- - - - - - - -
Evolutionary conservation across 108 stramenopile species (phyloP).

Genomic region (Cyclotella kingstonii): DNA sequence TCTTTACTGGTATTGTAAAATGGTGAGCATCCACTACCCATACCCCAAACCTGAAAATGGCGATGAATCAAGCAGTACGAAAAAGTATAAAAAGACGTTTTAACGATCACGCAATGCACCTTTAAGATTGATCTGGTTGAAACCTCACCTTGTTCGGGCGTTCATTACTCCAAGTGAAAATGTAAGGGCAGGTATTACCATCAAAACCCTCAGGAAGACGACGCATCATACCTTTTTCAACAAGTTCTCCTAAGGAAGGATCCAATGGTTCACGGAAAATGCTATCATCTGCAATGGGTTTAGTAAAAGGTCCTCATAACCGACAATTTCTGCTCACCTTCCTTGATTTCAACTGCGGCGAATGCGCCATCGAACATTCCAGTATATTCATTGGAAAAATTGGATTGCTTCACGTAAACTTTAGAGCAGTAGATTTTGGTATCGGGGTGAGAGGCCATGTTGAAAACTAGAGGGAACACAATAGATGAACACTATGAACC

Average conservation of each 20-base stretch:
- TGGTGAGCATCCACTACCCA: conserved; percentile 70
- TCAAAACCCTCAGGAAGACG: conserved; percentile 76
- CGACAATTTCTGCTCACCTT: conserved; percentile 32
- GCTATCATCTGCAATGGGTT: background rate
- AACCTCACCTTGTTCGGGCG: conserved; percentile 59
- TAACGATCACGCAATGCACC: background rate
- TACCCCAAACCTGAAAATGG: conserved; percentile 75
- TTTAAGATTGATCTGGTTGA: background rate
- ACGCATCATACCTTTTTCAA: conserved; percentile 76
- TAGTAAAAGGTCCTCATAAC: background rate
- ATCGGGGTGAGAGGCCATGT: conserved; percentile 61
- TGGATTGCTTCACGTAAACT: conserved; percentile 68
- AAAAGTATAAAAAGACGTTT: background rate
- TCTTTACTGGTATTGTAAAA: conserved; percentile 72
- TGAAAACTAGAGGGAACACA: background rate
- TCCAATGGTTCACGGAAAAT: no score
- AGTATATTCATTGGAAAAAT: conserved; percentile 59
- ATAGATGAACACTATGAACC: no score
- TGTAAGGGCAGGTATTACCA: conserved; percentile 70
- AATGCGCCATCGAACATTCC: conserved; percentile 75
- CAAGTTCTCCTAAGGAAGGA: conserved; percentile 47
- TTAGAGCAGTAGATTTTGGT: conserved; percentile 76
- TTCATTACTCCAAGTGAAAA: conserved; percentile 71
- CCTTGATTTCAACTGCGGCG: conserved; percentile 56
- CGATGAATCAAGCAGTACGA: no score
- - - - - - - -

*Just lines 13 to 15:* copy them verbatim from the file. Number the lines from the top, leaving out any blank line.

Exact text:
- TAGTAAAAGGTCCTCATAAC: background rate
- ATCGGGGTGAGAGGCCATGT: conserved; percentile 61
- TGGATTGCTTCACGTAAACT: conserved; percentile 68